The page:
Expect bike racks across the country to be busy during National Bike to Work Week (May 11-15) -- not that they aren't the rest of the year.
Biking to work has jumped more than 60 percent over the past decade, according to the U.S. Census Bureau, and with more than half of the U.S. population living within five miles of their workplace, bicycling is a feasible and eco-friendly way to get to work.
But the streets aren't the only place you're seeing more bikes. It's gaining new popularity in a different space: online.
A growing community of 'dot-bike' (.bike) websites have emerged since the domain option was released in January of 2014. More than 12,000 domains have since been registered. Owners range from bike shops to bike clubs to bike enthusiasts.
This Pinterest page showcases some of the 'dot-bike' entrepreneurs leading the way.
Among the early adopters is Cayla Mackey, the owner of Nashville-based Taco Bike (taco.bike) -- a "food bike" business with a mission to feed people organic, local cuisine while encouraging them to consider eco-friendly transportation alternatives.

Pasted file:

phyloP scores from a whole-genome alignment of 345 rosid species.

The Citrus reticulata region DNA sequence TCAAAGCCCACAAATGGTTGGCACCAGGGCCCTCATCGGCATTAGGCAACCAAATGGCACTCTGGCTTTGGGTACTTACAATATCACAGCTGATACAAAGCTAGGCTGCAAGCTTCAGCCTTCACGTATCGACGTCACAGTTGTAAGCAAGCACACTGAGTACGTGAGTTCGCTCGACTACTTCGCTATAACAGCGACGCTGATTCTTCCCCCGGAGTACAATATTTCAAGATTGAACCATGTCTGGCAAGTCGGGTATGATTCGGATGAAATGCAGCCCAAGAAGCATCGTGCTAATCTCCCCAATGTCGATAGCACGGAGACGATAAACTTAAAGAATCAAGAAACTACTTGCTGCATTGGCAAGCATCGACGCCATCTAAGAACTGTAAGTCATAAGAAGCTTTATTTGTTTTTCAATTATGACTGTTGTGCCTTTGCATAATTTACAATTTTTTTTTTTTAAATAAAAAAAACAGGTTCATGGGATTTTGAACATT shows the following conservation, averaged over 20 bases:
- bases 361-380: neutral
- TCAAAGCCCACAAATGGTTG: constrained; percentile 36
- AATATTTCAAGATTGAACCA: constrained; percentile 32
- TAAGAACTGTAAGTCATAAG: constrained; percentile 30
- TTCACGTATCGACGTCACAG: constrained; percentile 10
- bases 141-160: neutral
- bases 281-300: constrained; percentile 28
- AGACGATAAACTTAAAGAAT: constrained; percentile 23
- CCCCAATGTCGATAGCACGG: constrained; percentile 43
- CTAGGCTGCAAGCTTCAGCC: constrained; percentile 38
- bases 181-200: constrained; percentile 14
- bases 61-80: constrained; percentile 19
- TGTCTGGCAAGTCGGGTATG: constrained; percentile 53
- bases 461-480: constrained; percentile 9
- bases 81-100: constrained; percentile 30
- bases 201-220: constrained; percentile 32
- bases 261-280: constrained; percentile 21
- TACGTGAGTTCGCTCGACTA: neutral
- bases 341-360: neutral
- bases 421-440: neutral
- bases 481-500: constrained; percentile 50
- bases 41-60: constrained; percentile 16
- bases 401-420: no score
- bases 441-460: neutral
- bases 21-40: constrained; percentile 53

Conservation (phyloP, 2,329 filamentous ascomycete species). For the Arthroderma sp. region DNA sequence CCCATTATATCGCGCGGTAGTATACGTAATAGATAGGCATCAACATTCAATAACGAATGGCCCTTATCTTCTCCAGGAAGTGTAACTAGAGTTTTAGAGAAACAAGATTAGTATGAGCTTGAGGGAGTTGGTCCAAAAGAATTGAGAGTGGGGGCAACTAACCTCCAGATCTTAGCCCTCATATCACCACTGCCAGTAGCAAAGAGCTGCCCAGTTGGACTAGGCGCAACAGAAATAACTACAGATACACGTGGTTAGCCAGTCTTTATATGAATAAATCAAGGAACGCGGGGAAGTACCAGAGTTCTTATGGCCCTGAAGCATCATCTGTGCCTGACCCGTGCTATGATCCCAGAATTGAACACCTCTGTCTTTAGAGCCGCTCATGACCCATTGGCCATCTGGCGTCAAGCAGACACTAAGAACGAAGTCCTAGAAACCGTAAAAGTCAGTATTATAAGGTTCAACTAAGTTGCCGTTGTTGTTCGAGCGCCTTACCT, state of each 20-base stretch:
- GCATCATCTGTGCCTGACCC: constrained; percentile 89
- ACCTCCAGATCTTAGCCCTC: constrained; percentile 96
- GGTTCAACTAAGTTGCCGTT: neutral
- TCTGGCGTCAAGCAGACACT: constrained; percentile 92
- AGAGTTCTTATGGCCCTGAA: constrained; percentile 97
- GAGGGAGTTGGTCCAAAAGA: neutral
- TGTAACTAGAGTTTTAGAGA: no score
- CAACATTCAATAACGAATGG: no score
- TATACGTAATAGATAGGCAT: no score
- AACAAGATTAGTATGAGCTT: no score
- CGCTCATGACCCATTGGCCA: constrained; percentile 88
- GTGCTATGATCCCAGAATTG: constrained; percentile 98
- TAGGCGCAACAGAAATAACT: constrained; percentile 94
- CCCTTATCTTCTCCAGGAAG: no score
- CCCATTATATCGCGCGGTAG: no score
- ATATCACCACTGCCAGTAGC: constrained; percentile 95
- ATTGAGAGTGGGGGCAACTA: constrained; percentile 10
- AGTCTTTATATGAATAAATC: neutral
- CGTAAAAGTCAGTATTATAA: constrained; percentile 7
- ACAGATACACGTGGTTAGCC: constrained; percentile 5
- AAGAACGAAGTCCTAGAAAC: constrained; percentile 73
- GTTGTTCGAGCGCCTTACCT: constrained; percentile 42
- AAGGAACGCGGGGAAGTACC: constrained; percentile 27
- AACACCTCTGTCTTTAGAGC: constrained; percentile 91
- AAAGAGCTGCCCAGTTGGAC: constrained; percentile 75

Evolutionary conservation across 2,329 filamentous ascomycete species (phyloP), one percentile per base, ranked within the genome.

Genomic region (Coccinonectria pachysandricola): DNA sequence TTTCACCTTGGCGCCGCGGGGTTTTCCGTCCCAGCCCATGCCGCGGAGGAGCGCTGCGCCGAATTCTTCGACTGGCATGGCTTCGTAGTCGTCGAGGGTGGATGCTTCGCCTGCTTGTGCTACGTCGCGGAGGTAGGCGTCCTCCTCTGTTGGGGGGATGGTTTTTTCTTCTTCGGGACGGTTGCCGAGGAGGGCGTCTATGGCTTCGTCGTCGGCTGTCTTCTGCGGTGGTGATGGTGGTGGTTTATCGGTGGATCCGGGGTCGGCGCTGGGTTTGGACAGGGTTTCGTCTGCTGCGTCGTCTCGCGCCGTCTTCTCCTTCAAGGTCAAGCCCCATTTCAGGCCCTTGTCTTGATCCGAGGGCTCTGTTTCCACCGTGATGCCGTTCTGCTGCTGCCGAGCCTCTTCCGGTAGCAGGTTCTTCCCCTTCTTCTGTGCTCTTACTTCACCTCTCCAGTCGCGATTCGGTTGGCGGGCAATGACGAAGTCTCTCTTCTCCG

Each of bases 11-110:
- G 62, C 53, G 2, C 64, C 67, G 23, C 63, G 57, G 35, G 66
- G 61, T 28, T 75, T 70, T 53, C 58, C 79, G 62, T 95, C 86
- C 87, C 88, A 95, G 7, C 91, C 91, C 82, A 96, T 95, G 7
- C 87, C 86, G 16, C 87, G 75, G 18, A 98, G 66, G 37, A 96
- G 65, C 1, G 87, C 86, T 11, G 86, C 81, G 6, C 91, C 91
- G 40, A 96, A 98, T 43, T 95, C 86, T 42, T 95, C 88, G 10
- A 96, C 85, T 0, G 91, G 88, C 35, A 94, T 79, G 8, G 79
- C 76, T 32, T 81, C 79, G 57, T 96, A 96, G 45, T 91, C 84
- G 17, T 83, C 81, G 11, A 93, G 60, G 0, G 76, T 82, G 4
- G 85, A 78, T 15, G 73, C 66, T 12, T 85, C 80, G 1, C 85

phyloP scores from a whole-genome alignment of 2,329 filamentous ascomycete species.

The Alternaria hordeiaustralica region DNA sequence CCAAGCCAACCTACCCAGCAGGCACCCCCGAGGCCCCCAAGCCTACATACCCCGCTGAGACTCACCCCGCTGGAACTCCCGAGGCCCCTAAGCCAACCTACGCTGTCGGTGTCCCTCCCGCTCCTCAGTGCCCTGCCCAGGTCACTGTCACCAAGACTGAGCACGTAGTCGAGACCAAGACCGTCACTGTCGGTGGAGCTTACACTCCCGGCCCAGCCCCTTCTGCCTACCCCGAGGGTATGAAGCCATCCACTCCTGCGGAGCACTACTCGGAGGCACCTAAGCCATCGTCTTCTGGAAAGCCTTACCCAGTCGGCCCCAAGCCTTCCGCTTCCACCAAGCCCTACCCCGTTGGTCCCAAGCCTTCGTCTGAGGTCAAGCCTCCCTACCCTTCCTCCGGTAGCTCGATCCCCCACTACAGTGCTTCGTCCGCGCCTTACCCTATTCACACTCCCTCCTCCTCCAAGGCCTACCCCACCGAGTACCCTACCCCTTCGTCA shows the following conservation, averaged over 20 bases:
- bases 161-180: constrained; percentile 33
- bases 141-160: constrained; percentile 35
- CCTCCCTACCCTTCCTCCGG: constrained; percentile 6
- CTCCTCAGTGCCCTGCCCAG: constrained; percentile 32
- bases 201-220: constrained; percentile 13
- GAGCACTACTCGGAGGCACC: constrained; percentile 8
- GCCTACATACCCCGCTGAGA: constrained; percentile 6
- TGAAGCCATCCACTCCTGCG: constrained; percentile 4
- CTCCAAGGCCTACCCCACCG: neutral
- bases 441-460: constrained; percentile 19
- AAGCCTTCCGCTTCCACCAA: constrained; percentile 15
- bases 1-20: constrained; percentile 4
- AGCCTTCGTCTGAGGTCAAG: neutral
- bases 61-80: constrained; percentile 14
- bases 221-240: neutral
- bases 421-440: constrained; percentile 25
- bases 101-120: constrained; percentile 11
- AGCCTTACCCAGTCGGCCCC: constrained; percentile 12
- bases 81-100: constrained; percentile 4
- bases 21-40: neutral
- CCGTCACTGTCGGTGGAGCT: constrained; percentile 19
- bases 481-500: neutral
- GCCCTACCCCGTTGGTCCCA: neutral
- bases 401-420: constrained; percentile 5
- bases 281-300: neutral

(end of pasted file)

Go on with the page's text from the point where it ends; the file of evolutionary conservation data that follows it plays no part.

"My passion for the business comes from a more socially-oriented mission," she says. "Nashville is becoming a more bike-friendly city, but we’re still consistently rank as one of the top cities in the country for waiting in traffic. When [people] actually visit the website and see that ‘dot-bike’ [.bike] actually exists, it makes them think more deeply about biking."
Seeing Mackey pedaling the streets also triggers inspiration.
"People see me, a little 120-pound girl pulling a 200-pound bike trailer going up a hill, maybe they say to themselves, 'Wow, it’s not that hard to bike. Maybe I could bike to work a couple of days a week,'” she says.
No doubt Mackey will be participating in Bike to Work Week.